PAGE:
The differential amplifier described above can be expanded to an instrumentation amplifier with two additional operational amplifiers . The instrumentation amplifier is also referred to as a measuring amplifier , instrumentation amplifier or electrometer subtractor and is mainly used to amplify measurement signals. It is available as an integrated circuit in which the aforementioned problem with imprecise resistance ratios can be reduced by adjustment in the manufacturing process.

In contrast to the differential amplifier, the instrumentation amplifier has two high-impedance inputs of the same type and higher common-mode rejection .

The gain can be set via a single resistor , which is why the connections of this resistor are brought out for individual assignment in integrated instrumentation amplifiers. If there is no (open terminal), the gain is one.


Precision full-wave rectifier consisting of a half-wave rectifier and adder

Silicon diodes have a very small reverse current on the one hand, and a considerable forward voltage on the other hand, which can have a very falsifying effect. In the precision rectifiers and peak value rectifier diode takes over (in the picture: D2), although the rectification, but their forward voltage is not included in the output signal of the rectifier circuit by instead is taken as the output voltage. The transfer function applies to the adjacent circuit


Other uses

In addition to being used as active first-order filters, operational amplifiers can also be used to build higher-order filters. The Sallen-Key filter is an example of a particularly simple 2nd order filter with only one operational amplifier; different filter characteristics such as Butterworth or Chebyshev filters and functions such as low pass , high pass and band pass can be implemented. Other filters such as all-pass filters can also be built up with operational amplifiers. Higher filter orders are achieved by connecting several active filters in series.

Circuit with a capacitor acting as an inductive load

Coils are difficult to accommodate on circuit boards . However, inductances can be simulated using an operational amplifier and capacitor. The notation with complex quantities applies to the circuit shown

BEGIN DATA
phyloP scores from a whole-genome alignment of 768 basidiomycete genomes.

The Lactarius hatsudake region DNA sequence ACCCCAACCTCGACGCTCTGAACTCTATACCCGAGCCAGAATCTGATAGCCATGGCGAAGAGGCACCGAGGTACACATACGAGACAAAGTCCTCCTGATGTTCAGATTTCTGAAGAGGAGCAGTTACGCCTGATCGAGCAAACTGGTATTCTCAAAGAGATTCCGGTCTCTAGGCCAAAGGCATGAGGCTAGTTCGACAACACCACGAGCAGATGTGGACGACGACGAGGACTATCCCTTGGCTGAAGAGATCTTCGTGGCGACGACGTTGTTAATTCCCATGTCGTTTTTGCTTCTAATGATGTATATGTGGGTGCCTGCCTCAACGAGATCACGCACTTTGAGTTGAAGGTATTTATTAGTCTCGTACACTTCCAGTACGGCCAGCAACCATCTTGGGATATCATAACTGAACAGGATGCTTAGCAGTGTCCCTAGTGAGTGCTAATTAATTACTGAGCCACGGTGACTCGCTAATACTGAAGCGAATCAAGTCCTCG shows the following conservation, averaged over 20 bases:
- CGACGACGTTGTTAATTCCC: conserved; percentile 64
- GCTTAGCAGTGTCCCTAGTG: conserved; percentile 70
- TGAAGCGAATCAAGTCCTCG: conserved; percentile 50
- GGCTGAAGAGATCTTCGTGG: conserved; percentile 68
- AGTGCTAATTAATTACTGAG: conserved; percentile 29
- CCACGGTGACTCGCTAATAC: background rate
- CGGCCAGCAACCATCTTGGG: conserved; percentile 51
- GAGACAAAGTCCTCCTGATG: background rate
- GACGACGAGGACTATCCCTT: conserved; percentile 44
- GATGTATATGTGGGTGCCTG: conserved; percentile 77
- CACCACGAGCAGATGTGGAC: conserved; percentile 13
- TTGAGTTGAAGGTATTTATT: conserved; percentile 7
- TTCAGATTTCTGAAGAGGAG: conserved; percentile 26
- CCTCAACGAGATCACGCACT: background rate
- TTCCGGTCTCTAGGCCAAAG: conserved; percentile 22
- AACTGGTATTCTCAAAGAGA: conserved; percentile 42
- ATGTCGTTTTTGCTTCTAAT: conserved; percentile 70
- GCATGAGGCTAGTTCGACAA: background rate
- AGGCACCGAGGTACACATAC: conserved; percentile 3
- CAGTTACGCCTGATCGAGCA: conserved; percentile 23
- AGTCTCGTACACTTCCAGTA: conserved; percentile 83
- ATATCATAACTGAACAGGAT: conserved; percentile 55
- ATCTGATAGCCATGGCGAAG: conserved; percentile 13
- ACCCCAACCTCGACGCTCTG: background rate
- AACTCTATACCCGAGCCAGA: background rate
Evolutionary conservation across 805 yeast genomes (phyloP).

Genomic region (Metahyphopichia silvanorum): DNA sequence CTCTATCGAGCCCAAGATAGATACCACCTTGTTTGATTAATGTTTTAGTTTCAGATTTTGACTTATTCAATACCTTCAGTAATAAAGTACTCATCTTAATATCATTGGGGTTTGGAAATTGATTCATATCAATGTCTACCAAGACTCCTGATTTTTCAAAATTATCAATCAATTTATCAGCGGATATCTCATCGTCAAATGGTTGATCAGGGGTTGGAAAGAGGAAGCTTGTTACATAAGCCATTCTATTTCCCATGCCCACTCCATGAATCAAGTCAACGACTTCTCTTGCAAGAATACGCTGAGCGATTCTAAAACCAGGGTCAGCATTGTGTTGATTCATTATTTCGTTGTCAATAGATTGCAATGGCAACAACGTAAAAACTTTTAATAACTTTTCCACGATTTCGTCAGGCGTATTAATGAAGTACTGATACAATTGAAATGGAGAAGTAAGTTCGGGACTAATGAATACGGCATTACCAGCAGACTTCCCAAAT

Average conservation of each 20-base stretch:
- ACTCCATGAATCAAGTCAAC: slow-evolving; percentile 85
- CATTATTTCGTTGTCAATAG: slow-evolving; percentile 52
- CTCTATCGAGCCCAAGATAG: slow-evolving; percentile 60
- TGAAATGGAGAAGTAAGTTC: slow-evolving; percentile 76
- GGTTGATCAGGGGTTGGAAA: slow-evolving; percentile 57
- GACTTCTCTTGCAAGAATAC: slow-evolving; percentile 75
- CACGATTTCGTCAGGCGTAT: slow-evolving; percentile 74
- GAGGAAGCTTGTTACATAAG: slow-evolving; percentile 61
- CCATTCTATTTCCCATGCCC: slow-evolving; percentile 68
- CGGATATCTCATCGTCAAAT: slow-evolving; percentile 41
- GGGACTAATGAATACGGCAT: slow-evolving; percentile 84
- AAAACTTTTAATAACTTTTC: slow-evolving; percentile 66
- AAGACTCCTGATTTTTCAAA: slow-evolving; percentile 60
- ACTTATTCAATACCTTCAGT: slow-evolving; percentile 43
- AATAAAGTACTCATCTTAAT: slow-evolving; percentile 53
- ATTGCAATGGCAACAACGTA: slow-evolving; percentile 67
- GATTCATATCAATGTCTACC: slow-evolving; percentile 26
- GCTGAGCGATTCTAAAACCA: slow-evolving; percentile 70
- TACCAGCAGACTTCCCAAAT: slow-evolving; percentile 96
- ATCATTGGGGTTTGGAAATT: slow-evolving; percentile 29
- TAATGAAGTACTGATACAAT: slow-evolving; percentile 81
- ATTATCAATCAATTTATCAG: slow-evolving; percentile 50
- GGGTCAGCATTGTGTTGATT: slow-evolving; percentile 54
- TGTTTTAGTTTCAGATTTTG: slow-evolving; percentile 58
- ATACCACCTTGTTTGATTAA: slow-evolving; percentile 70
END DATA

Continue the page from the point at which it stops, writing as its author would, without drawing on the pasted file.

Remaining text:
This makes the circuit between the terminals appear like an inductive impedance

In general, operational amplifiers can be used to build impedance converters that can, for example, implement gyrators for simulating large inductances without the disadvantages of coils, as well as circulators for separating signal directions or negative impedance converters that behave like "negative resistances".

There are also versions with integrated power output stages, so that the output signal can be used, for example, to control actuators in controls or loudspeakers .

Calculation of operational amplifier circuits

Equivalent circuit diagram of an ideal operational amplifier

To calculate operational amplifier circuits , it is useful to use an equivalent circuit diagram for the operational amplifier, which models the component with different, easier-to-use components.

Since an ideal operational amplifier is functionally a controlled voltage source , it can be replaced at the output by a controlled voltage source with the two differential inputs as a control voltage. This makes it possible to calculate the entire circuit using the node, mesh and superposition theorem . The control voltage is set to zero for ideal operational amplifiers because of the infinite straight-ahead gain. In the case of non-ideal operational amplifiers, a finite straight-ahead gain applies .

Example with an inverting amplifier

Equivalent circuit diagram of an inverting amplifier
Equivalent circuit diagram of an operational amplifier with leakage currents and offset voltages

The superposition theorem gives for the differential voltage:

For the ideal operational amplifier with then follows: